Mechanisms of Cognitive Impairment in Children Treated for Brain Tumors
In developed countries, brain tumors are the leading cause of disability and death among children. Treatment advances have improved survival rates, but survival comes at a cost for pediatric brain tumor survivors. Surgery and cranial radiotherapy are needed for cure but are both damaging to brain tissue – especially white matter, which is critical for the communication among brain networks. White matter damage is related to significant cognitive difficulties, with cranial radiotherapy leading to more severe deficits than surgery alone due to the toxicity of the treatment. One of the most severe cognitive deficits pediatric brain tumor survivors experience is on information processing speed, which is the amount of time needed to complete a task and underlies higher-order cognitive processes. However, it is currently unknown how white matter damage leads to compromised information processing speed in pediatric brain tumor survivors. Therefore, the goal of my research is to determine the impact of brain tumors and their treatment on cognition. Specifically, I will examine how brain tumors and their treatment affects the structural organization of the brain. I will also examine how brain tumors and their treatment affect the coordination of functional neural activity in brain regions important for information processing speed, such as the strength and timing of brain responses. By understanding how and why brain tumors and their treatments affect brain functioning and information processing speed we can identify which aspects of the brain are most sensitive to treatment. This will in turn help shape future rehabilitative programs, such as by focusing cognitive strategies that tap into unaffected brain regions. Furthermore, by identifying the regions of the brain that are most sensitive and affected by treatment, this may help guide future treatment in order to minimize adverse cognitive outcomes by modifying where the treatment is being administered in the brain.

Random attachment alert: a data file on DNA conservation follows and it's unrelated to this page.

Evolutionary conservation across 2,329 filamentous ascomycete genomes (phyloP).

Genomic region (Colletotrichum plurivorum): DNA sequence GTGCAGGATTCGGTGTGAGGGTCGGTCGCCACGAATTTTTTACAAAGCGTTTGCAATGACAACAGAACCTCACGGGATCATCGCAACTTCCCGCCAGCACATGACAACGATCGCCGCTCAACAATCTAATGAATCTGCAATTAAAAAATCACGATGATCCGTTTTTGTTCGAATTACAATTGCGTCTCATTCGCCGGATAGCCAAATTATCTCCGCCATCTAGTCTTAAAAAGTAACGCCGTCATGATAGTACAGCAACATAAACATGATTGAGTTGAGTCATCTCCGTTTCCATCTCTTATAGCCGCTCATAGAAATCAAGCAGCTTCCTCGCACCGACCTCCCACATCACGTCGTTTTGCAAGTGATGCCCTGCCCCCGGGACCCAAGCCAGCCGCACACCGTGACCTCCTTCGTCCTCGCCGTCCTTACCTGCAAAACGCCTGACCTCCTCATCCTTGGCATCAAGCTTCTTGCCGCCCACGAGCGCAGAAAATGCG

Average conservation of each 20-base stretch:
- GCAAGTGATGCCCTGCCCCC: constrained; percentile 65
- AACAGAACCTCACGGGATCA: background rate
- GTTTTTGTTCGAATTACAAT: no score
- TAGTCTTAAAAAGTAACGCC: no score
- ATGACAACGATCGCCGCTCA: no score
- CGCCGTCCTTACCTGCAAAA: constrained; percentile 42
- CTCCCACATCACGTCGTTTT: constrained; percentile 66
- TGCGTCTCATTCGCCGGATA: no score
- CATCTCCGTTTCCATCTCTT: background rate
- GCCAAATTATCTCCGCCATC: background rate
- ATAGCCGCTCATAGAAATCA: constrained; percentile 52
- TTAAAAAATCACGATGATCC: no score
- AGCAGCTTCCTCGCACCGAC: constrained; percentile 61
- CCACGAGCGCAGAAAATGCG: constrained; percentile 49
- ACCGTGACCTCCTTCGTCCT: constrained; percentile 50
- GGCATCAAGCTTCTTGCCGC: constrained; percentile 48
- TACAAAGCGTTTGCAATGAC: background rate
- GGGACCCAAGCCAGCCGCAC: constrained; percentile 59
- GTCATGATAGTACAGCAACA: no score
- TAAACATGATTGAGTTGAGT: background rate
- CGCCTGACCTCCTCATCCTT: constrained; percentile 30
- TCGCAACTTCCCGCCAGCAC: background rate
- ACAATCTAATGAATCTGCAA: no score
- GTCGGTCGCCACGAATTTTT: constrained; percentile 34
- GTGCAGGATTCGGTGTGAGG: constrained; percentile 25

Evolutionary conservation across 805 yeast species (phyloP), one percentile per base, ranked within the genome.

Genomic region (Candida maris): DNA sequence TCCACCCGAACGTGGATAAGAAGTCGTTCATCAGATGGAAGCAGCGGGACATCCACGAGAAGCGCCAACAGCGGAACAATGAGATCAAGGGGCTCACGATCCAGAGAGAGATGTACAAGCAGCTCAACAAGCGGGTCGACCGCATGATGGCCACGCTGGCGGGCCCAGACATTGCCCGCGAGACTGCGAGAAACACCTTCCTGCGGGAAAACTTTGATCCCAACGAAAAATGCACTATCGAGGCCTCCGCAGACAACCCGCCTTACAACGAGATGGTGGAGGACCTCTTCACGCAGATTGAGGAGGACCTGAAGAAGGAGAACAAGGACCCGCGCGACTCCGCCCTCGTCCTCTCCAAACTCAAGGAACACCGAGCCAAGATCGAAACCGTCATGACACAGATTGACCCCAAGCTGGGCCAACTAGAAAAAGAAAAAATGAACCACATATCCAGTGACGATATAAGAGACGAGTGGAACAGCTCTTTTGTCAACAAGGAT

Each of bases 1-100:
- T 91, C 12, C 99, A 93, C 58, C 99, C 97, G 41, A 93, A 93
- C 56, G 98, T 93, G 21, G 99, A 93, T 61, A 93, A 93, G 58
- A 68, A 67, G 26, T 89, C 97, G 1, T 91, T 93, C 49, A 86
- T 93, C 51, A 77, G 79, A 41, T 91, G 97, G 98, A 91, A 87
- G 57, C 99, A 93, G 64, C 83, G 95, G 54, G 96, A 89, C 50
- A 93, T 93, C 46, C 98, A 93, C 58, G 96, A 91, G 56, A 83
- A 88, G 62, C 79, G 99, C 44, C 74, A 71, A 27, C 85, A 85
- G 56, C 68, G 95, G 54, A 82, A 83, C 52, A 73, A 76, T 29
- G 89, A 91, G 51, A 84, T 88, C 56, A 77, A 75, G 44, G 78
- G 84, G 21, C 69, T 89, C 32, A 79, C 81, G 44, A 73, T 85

Noor Al Dahhan , The Hospital for Sick Children
Partners and Donors
Brain Changes Initiative